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Wednesday, September 11, 2013

Reading Partnerships: Talking that Grows Readers

Parole perdute
Photo Credit: Valentina_A via Compfight cc
Sometimes, the best part of a really good book comes AFTER you have finished the book.

Today, we read the last chapters in Stone Fox.  It's amazing how John Reynolds Gardiner was able to capture our hearts so intensely in only 83 pages!  As I closed the cover of the book and gently laid it on the table beside my rocking chair, I know we all were wishing for a little more -- just a few more pages, one more chapter.  Some readers even asked if there was a sequel to the unforgettable conclusion of Little Willy and his beloved dog, Searchlight.  

When I finish a great book, I often have that same emptiness inside.  We just aren't ready for it to be over yet!  Good readers, readers who share this craving for more, often fill that emptiness by talking about their books with friends, family, or fellow readers.  In this way, not only can we hang on to the story and our relationships with these characters for just a little longer, but we can also share our love with someone else.  Sometimes this sharing inspires someone else to read and love this book right along with of us.  And sometimes, these conversations strengthen our own love for this book by deepening our understanding of it.  As we go back through the story -- retelling pieces to others, remembering the details of our mind movies, revisiting the places we'd traveled and reliving the experiences we shared with favorite characters -- we're really working on our thinking about our reading.  

For all these reasons (and more!), we need reading partnerships.  Earlier this week, we launched our reading partnerships with an interview.  Readers were prepared with their reading notebooks, pencils, and a bank of starter questions as they tiptoed to the far corners of the room for their first of many meetings to come.  We spent time listening to each other talk about our favorite genres and books, declaring our goals as readers, and paying special attention to what we have in common with each other.  Along the way this year, partners will use a variety of tools to continue learning about each other and tracking our progress.  (Our first tool, reading logs, are particularly important, but we'll talk more about logging next time.)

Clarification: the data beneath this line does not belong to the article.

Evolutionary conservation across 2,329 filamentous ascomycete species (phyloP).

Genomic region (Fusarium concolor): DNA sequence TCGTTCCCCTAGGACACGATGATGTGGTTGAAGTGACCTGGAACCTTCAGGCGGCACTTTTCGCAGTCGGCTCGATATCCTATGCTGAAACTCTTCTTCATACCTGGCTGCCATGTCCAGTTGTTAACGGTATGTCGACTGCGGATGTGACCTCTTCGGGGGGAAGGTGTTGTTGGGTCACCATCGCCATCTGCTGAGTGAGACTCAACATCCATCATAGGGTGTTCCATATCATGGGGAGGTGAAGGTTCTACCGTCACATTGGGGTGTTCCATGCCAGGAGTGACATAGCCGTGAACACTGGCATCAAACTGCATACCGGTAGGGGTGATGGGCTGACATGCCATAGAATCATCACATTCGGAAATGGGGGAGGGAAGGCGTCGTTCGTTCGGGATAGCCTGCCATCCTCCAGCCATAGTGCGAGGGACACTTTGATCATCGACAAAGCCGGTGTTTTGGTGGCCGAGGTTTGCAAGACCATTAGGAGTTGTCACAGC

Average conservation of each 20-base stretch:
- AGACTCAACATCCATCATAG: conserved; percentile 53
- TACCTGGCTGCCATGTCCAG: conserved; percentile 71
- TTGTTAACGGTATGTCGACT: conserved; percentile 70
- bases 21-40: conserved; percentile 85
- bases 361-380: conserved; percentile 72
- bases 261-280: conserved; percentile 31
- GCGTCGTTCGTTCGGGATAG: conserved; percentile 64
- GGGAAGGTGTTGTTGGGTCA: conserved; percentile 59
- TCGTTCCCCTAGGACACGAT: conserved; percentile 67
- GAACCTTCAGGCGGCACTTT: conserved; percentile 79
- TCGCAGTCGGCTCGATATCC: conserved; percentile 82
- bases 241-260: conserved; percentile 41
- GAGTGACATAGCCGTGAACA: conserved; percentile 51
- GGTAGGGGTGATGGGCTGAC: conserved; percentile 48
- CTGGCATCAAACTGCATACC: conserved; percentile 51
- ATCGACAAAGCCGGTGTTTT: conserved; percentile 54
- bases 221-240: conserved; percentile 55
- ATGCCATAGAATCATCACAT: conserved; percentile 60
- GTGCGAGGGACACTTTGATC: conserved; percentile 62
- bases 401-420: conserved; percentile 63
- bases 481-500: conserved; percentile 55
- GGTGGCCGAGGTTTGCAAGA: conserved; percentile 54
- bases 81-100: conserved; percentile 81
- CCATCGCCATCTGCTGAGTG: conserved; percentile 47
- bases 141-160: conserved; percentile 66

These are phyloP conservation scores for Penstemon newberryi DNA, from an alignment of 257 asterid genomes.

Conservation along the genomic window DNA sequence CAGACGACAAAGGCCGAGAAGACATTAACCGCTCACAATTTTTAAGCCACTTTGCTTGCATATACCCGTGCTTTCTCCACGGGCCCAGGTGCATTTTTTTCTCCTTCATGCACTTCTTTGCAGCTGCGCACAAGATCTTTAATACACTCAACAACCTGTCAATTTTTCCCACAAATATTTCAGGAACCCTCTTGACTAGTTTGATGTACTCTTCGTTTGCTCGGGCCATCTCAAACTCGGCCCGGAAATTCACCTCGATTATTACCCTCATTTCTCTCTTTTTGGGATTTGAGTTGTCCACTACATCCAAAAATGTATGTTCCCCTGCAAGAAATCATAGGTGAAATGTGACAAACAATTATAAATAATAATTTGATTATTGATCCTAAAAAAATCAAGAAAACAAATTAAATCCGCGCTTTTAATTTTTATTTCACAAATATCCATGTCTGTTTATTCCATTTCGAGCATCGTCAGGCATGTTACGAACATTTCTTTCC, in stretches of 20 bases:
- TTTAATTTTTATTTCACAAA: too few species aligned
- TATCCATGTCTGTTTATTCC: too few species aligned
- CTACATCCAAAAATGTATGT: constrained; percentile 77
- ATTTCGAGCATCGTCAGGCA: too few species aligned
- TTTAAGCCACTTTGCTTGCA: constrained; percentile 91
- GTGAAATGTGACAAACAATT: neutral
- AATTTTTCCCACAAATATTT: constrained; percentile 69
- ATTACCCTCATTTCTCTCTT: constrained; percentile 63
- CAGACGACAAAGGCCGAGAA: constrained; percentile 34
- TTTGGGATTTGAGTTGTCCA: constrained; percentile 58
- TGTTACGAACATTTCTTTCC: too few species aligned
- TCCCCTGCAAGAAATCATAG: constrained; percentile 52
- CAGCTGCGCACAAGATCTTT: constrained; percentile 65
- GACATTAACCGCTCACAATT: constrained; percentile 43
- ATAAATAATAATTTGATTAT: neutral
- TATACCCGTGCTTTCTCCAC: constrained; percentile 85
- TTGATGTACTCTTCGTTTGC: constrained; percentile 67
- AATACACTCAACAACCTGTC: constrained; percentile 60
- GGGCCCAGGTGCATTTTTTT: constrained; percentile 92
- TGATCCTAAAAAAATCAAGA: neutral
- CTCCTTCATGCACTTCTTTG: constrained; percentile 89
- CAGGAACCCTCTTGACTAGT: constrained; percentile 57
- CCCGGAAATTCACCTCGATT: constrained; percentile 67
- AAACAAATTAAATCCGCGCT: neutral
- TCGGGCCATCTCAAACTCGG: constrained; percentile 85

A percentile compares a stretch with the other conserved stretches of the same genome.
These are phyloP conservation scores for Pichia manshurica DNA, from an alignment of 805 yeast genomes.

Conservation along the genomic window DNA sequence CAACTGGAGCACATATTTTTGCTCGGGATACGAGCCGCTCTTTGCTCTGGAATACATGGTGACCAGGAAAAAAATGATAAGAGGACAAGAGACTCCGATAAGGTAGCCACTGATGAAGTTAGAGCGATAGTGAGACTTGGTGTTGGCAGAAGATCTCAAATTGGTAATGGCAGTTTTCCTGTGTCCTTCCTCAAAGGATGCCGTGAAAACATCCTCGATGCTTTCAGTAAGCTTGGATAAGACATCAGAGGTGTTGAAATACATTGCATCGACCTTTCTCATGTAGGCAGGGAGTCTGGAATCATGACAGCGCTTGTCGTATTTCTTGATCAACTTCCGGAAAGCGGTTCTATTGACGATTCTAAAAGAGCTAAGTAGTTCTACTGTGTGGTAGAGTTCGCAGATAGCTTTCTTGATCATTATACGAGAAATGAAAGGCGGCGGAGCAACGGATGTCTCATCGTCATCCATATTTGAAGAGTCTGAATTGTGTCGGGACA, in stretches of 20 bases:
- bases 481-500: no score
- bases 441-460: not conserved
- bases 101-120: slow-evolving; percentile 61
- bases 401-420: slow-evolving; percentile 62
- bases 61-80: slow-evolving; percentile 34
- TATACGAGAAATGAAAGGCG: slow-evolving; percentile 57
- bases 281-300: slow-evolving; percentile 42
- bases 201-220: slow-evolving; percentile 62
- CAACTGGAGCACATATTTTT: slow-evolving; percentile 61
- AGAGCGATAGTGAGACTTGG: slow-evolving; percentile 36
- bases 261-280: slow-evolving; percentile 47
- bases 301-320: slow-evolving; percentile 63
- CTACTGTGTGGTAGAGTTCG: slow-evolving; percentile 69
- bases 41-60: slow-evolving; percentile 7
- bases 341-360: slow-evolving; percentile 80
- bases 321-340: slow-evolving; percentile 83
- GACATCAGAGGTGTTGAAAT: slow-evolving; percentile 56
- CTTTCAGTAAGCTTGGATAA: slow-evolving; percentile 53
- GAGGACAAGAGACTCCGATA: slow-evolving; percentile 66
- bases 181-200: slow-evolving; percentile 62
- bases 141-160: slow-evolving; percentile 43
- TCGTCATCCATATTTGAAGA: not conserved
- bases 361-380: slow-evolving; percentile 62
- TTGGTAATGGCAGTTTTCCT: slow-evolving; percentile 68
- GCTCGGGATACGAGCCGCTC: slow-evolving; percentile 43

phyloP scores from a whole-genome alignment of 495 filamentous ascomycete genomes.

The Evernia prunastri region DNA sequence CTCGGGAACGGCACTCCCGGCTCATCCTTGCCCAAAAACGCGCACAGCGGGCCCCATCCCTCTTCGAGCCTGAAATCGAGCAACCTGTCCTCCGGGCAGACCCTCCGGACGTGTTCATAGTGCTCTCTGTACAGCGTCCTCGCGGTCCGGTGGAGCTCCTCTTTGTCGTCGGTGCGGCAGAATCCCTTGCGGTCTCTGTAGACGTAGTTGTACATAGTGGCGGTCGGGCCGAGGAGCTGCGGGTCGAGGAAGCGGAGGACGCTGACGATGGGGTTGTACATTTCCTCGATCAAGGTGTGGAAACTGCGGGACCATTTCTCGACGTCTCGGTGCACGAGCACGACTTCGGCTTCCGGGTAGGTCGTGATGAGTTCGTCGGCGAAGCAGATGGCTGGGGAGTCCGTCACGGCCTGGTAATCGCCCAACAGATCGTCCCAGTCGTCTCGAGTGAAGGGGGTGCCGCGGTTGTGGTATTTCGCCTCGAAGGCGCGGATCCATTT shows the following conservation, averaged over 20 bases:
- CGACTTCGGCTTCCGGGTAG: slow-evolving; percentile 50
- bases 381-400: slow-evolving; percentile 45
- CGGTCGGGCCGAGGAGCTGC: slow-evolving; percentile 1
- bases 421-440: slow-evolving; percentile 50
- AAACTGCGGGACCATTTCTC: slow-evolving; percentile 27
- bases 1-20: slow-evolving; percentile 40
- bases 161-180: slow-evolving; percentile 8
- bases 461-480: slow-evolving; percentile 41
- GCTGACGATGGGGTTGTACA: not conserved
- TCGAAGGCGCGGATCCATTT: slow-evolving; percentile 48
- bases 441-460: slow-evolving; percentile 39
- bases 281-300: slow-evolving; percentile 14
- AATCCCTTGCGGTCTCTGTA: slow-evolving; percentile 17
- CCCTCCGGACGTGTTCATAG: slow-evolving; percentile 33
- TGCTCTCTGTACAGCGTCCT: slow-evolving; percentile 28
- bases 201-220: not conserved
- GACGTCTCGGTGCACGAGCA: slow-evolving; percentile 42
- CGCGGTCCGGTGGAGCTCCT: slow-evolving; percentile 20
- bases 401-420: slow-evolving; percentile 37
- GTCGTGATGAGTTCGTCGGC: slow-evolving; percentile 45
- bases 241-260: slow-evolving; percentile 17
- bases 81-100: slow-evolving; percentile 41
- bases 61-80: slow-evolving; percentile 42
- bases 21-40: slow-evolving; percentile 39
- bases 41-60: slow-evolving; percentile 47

Tonight, I stood barefoot in my kitchen, cooking dinner and thinking back on little Willy, Grandfather, Searchlight and Stone Fox.  Finally, when the emptiness in my gut grew to be too much to ignore any longer, I turned to Mr. Nash and said, "Did you ever read Stone Fox?"  With tears in my eyes and a lump in my throat for the third time today, I told him all about what happened at the finish line.  And as our dinner bubbled and simmered on the stove, I watched his eyes grow wider and his heart skip a beat, and I knew he was hooked, too.  

Tonight, readers, tell someone about a great book you've read recently.  Tell them the best parts, your favorite parts, the saddest part, or a part you'll never forget.  And when you do, tell it to them in a way that makes them love it right beside you.  Because sometimes, readers, that's the best part!


  1. I love that Andrew not only reads, but is now talking about the reading. As we said our goodnight's last night, he told me about Stone Fox. I've read the book myself, so I felt his pain when he just even mentioned the title. At the same time, I was thrilled he was even thinking about the story hours after it had been read in class- a sign of a very good book, despite the tragic end. Good books ignite our minds AND our hearts! Lourdes

  2. Your students are so lucky to have such a passionate teacher! How could they not love reading? I certainly remember the feeling of emptiness and sadness when I read Where The Red Fern Grows to my 4th graders. I had to have one of my students finish the last couple of chapters for me!


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